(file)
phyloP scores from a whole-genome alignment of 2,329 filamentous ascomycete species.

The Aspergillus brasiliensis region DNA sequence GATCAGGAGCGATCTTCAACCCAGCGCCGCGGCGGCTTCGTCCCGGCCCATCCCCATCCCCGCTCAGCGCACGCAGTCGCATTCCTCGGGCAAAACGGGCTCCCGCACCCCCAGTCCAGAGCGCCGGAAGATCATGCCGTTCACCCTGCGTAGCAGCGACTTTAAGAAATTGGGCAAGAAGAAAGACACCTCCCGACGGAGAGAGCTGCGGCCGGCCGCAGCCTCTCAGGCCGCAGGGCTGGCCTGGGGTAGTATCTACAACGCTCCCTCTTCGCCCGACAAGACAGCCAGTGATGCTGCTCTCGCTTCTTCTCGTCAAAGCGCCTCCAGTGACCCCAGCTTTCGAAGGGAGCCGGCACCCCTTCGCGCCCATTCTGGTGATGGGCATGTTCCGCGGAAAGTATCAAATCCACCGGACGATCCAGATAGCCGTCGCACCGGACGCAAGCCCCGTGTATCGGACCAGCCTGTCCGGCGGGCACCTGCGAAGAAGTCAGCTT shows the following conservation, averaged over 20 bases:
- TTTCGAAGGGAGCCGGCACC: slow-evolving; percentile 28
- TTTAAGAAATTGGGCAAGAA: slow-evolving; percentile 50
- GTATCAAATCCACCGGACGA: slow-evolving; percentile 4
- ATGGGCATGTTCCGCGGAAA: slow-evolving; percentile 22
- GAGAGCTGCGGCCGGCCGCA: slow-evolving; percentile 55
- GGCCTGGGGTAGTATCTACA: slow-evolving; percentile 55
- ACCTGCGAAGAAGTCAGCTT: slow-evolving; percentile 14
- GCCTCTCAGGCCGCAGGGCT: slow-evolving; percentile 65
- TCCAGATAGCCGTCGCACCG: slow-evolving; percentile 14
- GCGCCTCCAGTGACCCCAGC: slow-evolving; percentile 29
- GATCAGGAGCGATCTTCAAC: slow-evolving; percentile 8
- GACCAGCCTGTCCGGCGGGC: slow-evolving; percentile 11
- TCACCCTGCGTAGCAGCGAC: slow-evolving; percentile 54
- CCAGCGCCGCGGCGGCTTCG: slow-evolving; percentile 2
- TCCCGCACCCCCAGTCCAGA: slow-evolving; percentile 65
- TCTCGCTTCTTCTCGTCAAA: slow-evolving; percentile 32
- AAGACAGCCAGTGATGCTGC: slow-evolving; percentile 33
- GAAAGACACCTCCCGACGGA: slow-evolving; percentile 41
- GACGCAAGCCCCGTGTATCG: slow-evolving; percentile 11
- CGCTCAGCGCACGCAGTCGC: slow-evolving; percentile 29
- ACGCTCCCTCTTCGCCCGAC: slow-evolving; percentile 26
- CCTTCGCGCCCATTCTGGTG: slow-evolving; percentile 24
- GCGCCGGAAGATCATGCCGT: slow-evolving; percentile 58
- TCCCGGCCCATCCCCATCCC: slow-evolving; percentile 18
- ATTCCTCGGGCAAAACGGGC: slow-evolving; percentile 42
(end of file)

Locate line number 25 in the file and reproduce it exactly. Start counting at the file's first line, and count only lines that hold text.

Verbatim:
- GCGCCGGAAGATCATGCCGT: slow-evolving; percentile 58